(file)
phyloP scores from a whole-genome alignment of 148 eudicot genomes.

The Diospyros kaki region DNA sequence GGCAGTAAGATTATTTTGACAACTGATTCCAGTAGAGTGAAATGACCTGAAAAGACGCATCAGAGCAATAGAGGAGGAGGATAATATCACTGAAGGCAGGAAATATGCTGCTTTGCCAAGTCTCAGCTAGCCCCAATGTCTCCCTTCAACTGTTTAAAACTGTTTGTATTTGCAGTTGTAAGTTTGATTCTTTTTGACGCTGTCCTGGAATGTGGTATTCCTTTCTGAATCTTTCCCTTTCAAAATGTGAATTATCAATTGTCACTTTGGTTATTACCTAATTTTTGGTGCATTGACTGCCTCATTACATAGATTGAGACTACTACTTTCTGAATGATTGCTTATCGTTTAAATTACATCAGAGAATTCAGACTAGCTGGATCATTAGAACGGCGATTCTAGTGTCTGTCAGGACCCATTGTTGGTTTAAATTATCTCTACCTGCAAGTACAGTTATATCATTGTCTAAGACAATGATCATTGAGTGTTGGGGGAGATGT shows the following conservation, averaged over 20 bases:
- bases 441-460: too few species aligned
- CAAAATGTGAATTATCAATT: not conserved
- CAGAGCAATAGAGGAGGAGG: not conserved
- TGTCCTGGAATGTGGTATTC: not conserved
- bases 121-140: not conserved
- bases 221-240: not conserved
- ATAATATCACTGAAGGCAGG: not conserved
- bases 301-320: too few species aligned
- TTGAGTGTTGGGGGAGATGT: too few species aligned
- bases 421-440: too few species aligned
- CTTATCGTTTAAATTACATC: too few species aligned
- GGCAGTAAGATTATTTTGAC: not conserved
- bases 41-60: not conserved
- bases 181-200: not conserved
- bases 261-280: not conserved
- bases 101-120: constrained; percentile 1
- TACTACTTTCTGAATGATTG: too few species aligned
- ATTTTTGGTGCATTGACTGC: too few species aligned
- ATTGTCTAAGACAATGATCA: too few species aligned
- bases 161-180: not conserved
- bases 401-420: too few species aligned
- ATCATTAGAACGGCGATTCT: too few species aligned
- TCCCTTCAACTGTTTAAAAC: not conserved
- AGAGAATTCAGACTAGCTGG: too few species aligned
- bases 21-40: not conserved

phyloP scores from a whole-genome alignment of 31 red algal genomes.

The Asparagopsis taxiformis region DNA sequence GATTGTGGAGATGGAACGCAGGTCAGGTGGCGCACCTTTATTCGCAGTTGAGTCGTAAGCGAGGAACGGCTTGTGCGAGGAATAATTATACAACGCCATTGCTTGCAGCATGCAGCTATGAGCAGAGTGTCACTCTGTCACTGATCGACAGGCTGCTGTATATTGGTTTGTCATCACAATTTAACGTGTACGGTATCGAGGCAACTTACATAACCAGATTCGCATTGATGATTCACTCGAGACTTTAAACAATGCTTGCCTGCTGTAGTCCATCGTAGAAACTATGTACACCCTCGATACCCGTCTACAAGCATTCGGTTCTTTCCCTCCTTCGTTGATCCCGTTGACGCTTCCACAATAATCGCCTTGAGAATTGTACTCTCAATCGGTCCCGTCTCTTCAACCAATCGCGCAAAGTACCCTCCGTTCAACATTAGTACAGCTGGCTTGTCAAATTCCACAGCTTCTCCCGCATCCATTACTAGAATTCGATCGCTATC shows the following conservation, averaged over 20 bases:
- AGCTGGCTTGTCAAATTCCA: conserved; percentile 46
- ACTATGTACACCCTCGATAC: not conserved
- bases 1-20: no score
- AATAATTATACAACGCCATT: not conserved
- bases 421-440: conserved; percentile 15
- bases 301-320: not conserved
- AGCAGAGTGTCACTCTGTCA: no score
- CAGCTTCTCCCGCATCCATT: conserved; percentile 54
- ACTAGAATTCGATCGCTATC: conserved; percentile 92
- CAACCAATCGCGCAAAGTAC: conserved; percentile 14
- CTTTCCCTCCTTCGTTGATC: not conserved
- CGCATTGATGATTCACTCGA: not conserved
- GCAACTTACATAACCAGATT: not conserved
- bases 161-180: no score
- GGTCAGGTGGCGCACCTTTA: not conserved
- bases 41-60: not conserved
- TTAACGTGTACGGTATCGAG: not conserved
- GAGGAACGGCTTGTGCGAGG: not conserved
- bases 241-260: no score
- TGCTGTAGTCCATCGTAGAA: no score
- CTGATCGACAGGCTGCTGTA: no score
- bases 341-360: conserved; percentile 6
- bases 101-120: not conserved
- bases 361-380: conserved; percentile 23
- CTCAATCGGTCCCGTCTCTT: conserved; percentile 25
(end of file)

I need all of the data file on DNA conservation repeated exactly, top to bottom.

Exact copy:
phyloP scores from a whole-genome alignment of 148 eudicot genomes.

The Diospyros kaki region DNA sequence GGCAGTAAGATTATTTTGACAACTGATTCCAGTAGAGTGAAATGACCTGAAAAGACGCATCAGAGCAATAGAGGAGGAGGATAATATCACTGAAGGCAGGAAATATGCTGCTTTGCCAAGTCTCAGCTAGCCCCAATGTCTCCCTTCAACTGTTTAAAACTGTTTGTATTTGCAGTTGTAAGTTTGATTCTTTTTGACGCTGTCCTGGAATGTGGTATTCCTTTCTGAATCTTTCCCTTTCAAAATGTGAATTATCAATTGTCACTTTGGTTATTACCTAATTTTTGGTGCATTGACTGCCTCATTACATAGATTGAGACTACTACTTTCTGAATGATTGCTTATCGTTTAAATTACATCAGAGAATTCAGACTAGCTGGATCATTAGAACGGCGATTCTAGTGTCTGTCAGGACCCATTGTTGGTTTAAATTATCTCTACCTGCAAGTACAGTTATATCATTGTCTAAGACAATGATCATTGAGTGTTGGGGGAGATGT shows the following conservation, averaged over 20 bases:
- bases 441-460: too few species aligned
- CAAAATGTGAATTATCAATT: not conserved
- CAGAGCAATAGAGGAGGAGG: not conserved
- TGTCCTGGAATGTGGTATTC: not conserved
- bases 121-140: not conserved
- bases 221-240: not conserved
- ATAATATCACTGAAGGCAGG: not conserved
- bases 301-320: too few species aligned
- TTGAGTGTTGGGGGAGATGT: too few species aligned
- bases 421-440: too few species aligned
- CTTATCGTTTAAATTACATC: too few species aligned
- GGCAGTAAGATTATTTTGAC: not conserved
- bases 41-60: not conserved
- bases 181-200: not conserved
- bases 261-280: not conserved
- bases 101-120: constrained; percentile 1
- TACTACTTTCTGAATGATTG: too few species aligned
- ATTTTTGGTGCATTGACTGC: too few species aligned
- ATTGTCTAAGACAATGATCA: too few species aligned
- bases 161-180: not conserved
- bases 401-420: too few species aligned
- ATCATTAGAACGGCGATTCT: too few species aligned
- TCCCTTCAACTGTTTAAAAC: not conserved
- AGAGAATTCAGACTAGCTGG: too few species aligned
- bases 21-40: not conserved

phyloP scores from a whole-genome alignment of 31 red algal genomes.

The Asparagopsis taxiformis region DNA sequence GATTGTGGAGATGGAACGCAGGTCAGGTGGCGCACCTTTATTCGCAGTTGAGTCGTAAGCGAGGAACGGCTTGTGCGAGGAATAATTATACAACGCCATTGCTTGCAGCATGCAGCTATGAGCAGAGTGTCACTCTGTCACTGATCGACAGGCTGCTGTATATTGGTTTGTCATCACAATTTAACGTGTACGGTATCGAGGCAACTTACATAACCAGATTCGCATTGATGATTCACTCGAGACTTTAAACAATGCTTGCCTGCTGTAGTCCATCGTAGAAACTATGTACACCCTCGATACCCGTCTACAAGCATTCGGTTCTTTCCCTCCTTCGTTGATCCCGTTGACGCTTCCACAATAATCGCCTTGAGAATTGTACTCTCAATCGGTCCCGTCTCTTCAACCAATCGCGCAAAGTACCCTCCGTTCAACATTAGTACAGCTGGCTTGTCAAATTCCACAGCTTCTCCCGCATCCATTACTAGAATTCGATCGCTATC shows the following conservation, averaged over 20 bases:
- AGCTGGCTTGTCAAATTCCA: conserved; percentile 46
- ACTATGTACACCCTCGATAC: not conserved
- bases 1-20: no score
- AATAATTATACAACGCCATT: not conserved
- bases 421-440: conserved; percentile 15
- bases 301-320: not conserved
- AGCAGAGTGTCACTCTGTCA: no score
- CAGCTTCTCCCGCATCCATT: conserved; percentile 54
- ACTAGAATTCGATCGCTATC: conserved; percentile 92
- CAACCAATCGCGCAAAGTAC: conserved; percentile 14
- CTTTCCCTCCTTCGTTGATC: not conserved
- CGCATTGATGATTCACTCGA: not conserved
- GCAACTTACATAACCAGATT: not conserved
- bases 161-180: no score
- GGTCAGGTGGCGCACCTTTA: not conserved
- bases 41-60: not conserved
- TTAACGTGTACGGTATCGAG: not conserved
- GAGGAACGGCTTGTGCGAGG: not conserved
- bases 241-260: no score
- TGCTGTAGTCCATCGTAGAA: no score
- CTGATCGACAGGCTGCTGTA: no score
- bases 341-360: conserved; percentile 6
- bases 101-120: not conserved
- bases 361-380: conserved; percentile 23
- CTCAATCGGTCCCGTCTCTT: conserved; percentile 25